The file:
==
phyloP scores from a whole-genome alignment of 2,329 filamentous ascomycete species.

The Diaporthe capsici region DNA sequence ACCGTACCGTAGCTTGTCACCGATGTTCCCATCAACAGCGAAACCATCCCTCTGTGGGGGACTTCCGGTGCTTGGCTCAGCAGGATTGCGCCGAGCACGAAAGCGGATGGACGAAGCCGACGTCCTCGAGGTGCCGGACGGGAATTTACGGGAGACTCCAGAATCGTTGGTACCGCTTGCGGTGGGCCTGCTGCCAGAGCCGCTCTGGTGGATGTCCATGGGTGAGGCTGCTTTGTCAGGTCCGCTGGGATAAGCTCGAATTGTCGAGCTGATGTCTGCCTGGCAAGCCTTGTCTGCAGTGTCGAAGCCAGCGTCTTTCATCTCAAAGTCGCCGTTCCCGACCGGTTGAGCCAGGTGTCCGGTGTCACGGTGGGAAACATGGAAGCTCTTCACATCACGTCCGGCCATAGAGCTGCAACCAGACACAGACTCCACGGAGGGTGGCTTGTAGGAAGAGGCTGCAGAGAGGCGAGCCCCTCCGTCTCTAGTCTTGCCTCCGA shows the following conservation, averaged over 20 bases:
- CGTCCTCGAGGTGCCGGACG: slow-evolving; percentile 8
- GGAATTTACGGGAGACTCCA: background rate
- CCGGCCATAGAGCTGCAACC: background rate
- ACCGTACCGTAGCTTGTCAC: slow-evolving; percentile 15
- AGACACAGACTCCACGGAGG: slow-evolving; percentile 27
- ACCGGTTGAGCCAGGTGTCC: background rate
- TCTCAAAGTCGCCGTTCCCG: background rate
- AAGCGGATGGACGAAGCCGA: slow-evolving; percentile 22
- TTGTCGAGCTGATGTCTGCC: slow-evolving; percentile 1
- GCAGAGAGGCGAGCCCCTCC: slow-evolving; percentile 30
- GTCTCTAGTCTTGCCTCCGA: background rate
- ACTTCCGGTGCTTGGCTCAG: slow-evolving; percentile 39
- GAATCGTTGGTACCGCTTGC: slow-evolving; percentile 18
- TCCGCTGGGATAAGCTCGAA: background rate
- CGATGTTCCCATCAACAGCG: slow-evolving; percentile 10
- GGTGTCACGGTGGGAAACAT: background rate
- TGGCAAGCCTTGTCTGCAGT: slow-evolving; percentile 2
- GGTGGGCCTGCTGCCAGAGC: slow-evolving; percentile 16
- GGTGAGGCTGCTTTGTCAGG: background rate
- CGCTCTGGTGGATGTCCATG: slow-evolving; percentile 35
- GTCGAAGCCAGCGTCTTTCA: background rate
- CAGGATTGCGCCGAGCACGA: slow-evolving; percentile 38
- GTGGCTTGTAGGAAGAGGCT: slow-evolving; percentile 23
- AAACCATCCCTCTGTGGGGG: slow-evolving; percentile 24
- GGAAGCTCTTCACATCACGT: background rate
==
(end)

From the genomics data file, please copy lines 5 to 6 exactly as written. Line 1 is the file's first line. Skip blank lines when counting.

- CCGGCCATAGAGCTGCAACC: background rate
- ACCGTACCGTAGCTTGTCAC: slow-evolving; percentile 15